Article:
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Polymer chemistry is a branch of chemistry that focuses on making large molecules (POLYmers) made of repeating smaller units (MONOmers). Common polymers you’ve probably heard of are polystyrene (styrofoam), DNA, and proteins. Polymers are formed when small molecule monomers undergo a chemical reaction that links the monomers to form polymers.
We study bottlebrush polymer networks. Bottlebrush polymers are those with a backbone and so many side chains that they have to lie reasonably straight instead of clumping up (picture their namesake, a bottlebrush!). To form networks of these polymers, we add a crosslinker that connects some side chains to those on other bottlebrush polymers forming a 3-dimensional network. Bottlebrush polymer networks are inherently soft, flexible, tough, and through our chemistry we hope to make them self-healing. Our research works with modifying some side chains of the polymer, modifying and stabilizing the chemical crosslinker, and other variables to try and incorporate carbon nanotubes (CNTs) into these networks to allow them to be conductive.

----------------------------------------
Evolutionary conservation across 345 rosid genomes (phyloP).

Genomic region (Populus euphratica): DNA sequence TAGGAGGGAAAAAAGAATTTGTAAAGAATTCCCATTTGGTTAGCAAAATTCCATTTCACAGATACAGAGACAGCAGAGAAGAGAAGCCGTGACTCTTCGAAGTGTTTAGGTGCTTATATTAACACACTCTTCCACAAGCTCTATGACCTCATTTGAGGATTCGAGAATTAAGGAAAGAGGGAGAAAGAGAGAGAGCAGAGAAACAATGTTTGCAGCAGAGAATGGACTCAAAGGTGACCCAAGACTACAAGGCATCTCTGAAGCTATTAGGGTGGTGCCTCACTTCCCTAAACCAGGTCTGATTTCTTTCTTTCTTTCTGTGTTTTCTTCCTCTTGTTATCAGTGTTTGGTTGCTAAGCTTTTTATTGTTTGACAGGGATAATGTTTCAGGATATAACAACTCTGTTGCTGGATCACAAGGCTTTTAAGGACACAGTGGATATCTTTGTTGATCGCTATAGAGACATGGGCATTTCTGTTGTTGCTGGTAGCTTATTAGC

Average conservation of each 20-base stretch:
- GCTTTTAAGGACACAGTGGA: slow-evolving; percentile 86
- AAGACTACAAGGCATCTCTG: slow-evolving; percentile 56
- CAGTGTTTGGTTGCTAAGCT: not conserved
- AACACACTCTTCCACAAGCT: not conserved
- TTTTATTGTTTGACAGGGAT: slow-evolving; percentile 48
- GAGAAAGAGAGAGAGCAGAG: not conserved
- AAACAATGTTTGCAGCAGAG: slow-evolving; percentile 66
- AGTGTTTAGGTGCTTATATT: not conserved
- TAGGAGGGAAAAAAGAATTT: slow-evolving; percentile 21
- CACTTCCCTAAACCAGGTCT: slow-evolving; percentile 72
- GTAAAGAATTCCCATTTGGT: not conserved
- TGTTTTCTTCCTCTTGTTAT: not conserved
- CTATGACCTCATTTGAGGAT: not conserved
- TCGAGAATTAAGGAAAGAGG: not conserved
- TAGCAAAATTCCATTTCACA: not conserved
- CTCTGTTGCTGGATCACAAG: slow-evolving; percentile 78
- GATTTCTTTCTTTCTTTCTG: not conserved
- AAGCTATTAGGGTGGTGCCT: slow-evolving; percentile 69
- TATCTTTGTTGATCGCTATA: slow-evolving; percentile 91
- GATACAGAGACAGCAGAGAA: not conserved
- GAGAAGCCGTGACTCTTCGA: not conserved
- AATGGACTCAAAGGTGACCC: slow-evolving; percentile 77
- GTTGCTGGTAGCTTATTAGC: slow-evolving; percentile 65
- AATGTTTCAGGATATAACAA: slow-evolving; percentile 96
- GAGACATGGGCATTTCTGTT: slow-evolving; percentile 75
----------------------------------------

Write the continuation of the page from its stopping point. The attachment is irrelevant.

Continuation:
CNTs are networks of graphene that are ultralight and can carry an electric current. CNTs are most efficient when they are evenly dispersed but in solution they just clump together. Our research focuses on creating a polymer network that disperses the CNTs (and keeps them dispersed) while maintaining the properties of our bottlebrush polymer.
Initial results show a bottlebrush copolymer is effective at dispersing CNT’s but dispersant concentrations and conductivity tests are in the works. Additional preliminary experiments to modify the bottlebrush crosslinks show promising progress towards an easier to work with crosslinker.